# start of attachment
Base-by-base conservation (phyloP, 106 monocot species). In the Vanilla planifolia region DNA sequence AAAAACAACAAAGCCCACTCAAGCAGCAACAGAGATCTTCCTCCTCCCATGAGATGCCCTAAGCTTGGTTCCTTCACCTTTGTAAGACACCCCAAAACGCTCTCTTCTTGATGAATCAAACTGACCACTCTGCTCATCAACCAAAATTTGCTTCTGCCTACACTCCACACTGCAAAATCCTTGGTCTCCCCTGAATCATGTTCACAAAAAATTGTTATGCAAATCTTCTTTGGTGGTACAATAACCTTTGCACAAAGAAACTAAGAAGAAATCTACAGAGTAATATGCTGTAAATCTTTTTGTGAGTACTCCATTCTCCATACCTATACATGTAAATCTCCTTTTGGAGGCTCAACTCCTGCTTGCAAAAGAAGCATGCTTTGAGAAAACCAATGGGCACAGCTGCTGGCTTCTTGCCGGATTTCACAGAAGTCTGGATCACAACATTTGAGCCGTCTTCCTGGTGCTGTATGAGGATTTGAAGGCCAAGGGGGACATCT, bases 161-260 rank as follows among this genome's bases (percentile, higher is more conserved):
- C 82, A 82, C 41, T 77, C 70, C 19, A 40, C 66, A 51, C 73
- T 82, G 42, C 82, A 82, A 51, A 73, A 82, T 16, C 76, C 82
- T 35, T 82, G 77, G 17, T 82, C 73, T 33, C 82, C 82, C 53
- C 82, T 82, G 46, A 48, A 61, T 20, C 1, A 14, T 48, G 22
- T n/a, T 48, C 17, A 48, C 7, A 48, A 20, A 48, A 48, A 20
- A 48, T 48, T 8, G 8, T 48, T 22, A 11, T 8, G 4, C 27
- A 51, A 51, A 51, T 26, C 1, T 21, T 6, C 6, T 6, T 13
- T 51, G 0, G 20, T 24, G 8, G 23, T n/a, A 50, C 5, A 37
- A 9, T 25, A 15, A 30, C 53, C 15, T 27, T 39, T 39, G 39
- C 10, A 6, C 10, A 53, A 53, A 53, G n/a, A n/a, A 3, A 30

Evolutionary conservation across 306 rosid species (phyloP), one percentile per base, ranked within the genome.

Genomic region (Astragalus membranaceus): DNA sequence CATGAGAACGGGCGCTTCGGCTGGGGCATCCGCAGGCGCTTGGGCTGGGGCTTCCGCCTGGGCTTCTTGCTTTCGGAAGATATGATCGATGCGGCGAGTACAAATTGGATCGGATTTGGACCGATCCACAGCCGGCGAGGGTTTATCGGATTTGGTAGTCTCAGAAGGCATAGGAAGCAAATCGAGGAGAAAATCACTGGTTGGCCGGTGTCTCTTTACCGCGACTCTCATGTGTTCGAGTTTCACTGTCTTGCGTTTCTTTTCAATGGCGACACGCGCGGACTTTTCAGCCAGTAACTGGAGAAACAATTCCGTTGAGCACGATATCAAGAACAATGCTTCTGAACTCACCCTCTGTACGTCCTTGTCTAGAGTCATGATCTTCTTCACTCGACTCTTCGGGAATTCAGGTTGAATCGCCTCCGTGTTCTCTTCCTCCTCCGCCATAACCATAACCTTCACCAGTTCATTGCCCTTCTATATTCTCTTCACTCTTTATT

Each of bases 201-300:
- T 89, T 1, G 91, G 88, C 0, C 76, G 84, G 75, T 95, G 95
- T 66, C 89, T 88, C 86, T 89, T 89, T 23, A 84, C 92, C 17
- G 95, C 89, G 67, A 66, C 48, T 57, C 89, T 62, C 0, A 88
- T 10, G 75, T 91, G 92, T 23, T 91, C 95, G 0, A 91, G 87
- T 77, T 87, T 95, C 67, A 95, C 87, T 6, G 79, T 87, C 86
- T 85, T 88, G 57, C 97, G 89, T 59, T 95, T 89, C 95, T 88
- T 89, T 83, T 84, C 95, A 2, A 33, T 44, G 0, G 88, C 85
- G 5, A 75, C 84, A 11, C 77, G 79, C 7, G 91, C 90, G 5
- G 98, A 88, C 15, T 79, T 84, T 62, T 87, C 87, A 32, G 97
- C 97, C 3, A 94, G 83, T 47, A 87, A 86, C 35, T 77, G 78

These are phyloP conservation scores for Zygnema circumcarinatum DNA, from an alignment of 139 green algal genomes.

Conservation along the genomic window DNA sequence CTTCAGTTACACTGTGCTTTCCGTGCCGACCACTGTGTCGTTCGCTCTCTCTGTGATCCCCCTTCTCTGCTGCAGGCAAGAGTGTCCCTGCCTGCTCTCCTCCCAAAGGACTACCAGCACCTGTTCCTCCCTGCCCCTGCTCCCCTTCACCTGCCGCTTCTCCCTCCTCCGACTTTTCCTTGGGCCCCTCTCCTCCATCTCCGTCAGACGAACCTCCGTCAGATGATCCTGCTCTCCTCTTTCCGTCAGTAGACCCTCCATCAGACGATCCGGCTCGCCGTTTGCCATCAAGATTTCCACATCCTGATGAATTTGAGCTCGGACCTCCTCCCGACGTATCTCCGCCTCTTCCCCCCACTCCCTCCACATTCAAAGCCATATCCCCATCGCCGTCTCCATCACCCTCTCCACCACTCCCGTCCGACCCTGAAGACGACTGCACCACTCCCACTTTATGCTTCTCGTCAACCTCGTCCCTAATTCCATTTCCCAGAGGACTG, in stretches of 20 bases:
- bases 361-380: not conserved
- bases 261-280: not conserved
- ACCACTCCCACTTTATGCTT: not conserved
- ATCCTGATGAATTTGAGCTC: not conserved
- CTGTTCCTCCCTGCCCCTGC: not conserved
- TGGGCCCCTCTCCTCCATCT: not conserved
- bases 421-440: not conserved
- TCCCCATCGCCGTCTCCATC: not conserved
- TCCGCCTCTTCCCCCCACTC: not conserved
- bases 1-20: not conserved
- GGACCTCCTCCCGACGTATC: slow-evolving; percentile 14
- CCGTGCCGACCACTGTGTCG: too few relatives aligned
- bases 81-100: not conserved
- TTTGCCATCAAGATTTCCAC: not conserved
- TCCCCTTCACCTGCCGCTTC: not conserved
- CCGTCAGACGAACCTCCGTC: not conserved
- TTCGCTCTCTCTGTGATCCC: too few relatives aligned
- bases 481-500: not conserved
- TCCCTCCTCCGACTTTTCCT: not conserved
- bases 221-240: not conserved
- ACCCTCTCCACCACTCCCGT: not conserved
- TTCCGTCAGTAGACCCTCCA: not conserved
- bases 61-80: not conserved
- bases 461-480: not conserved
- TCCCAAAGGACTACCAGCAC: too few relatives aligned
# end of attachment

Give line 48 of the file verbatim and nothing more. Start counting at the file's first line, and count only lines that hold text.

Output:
- TTCCGTCAGTAGACCCTCCA: not conserved